US: City commissioner calls on Michigan to cease appeal to keep same-sex marriage ban

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A city commissioner in the US state of Michigan has called on the state’s attorney general and governor to cease their appeal of a decision to strike-down a same-sex marriage ban in the state.

Last month US District Judge Bernard Friedman ruled that the state’s voter-approved same-sex marriage ban was unconstitutional, a decision which attorney general Bill Schuette immediately appealed.

A stay was then put on the ruling by the 6th Circuit Court of appeals, leaving 300+ Michigan gay and lesbian couples who married in the interim in a legal limbo, pending the state’s appeal.

Royal Oak City Commissioner Jeremy Mahrle, has called on Governor Rick Snyder and Michigan Attorney General Bill Schuette, to cease the appeal, saying it will simply cost taxpayers money, and will not withstand a federal challenge.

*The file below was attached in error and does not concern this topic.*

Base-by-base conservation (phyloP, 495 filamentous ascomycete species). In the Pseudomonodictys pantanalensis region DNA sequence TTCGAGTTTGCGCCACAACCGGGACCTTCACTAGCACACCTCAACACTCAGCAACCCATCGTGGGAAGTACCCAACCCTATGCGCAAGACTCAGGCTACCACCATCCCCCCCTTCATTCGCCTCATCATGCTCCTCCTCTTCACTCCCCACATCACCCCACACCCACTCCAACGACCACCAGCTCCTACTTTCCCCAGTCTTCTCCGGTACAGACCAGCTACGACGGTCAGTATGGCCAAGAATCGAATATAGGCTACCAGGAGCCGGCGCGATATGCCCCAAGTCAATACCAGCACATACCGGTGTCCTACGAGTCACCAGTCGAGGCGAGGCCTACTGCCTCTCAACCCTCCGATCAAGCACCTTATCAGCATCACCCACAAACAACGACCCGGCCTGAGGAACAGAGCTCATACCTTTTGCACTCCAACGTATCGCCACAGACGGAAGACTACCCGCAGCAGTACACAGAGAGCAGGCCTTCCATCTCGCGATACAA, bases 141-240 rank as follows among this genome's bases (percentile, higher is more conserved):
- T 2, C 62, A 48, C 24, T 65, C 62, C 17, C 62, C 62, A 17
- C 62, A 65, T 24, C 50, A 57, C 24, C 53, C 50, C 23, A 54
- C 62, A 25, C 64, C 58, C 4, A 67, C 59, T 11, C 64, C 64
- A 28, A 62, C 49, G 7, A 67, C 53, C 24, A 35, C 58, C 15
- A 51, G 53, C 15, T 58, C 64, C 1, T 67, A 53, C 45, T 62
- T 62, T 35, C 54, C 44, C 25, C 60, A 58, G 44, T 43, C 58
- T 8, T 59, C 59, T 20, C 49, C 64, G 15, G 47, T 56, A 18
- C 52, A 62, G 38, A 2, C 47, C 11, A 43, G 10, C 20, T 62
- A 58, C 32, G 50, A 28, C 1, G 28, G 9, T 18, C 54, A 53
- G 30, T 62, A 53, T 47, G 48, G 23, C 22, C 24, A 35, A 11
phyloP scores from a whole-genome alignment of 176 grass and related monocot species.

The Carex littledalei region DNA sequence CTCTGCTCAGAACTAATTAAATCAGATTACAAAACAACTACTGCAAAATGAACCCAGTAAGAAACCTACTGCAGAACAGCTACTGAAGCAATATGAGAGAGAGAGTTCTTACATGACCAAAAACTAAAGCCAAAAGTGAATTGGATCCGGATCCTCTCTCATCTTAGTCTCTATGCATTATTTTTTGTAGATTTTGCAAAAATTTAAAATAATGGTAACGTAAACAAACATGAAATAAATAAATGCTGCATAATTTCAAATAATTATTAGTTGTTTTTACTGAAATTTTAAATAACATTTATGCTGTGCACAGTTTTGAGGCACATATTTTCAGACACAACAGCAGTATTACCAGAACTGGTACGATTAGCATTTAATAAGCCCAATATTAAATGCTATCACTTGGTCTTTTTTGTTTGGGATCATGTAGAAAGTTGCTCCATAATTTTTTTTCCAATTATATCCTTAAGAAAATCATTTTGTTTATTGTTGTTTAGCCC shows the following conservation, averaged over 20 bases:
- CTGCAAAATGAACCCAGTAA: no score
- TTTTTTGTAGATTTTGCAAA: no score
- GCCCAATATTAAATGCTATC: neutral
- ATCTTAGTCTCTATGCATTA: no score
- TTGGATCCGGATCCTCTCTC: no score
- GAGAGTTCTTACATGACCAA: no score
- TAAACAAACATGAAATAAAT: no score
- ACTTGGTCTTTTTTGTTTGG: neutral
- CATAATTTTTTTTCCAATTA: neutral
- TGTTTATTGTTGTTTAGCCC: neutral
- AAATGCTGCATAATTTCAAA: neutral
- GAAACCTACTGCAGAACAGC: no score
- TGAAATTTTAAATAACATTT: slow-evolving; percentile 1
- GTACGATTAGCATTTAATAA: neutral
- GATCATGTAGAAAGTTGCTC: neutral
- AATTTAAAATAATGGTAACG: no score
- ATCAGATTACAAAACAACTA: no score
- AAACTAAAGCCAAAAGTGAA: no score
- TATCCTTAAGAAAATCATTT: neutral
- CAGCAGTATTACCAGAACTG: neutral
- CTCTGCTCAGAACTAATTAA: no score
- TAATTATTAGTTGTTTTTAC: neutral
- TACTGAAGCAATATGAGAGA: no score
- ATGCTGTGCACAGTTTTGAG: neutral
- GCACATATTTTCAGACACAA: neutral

“The continuation of this appeals process is going to cost Royal Oak and Michigan taxpayers an undetermined amount of money,” said Mahrle.

“And at the same time, the attorney generals in other several other states — Oregon, Nevada, Kentucky, Virginia, Pennsylvania, California and Illinois — have decided to cease their appeals, realizing that those appeals, in fact, will not withstand a federal constitutional challenge.”

Rather than a three-judge panel for the appeals process, Schuette at the weekend requested the full 15 judges from the court, known as an ‘en banc’ hearing, to consider the case.

“This is a way to get a swifter, more thoughtful or complete review by all the judges,” Schuette said in a statement.

He claims it will save taxpayers’ money, as the full panel would be required later in the process anyway.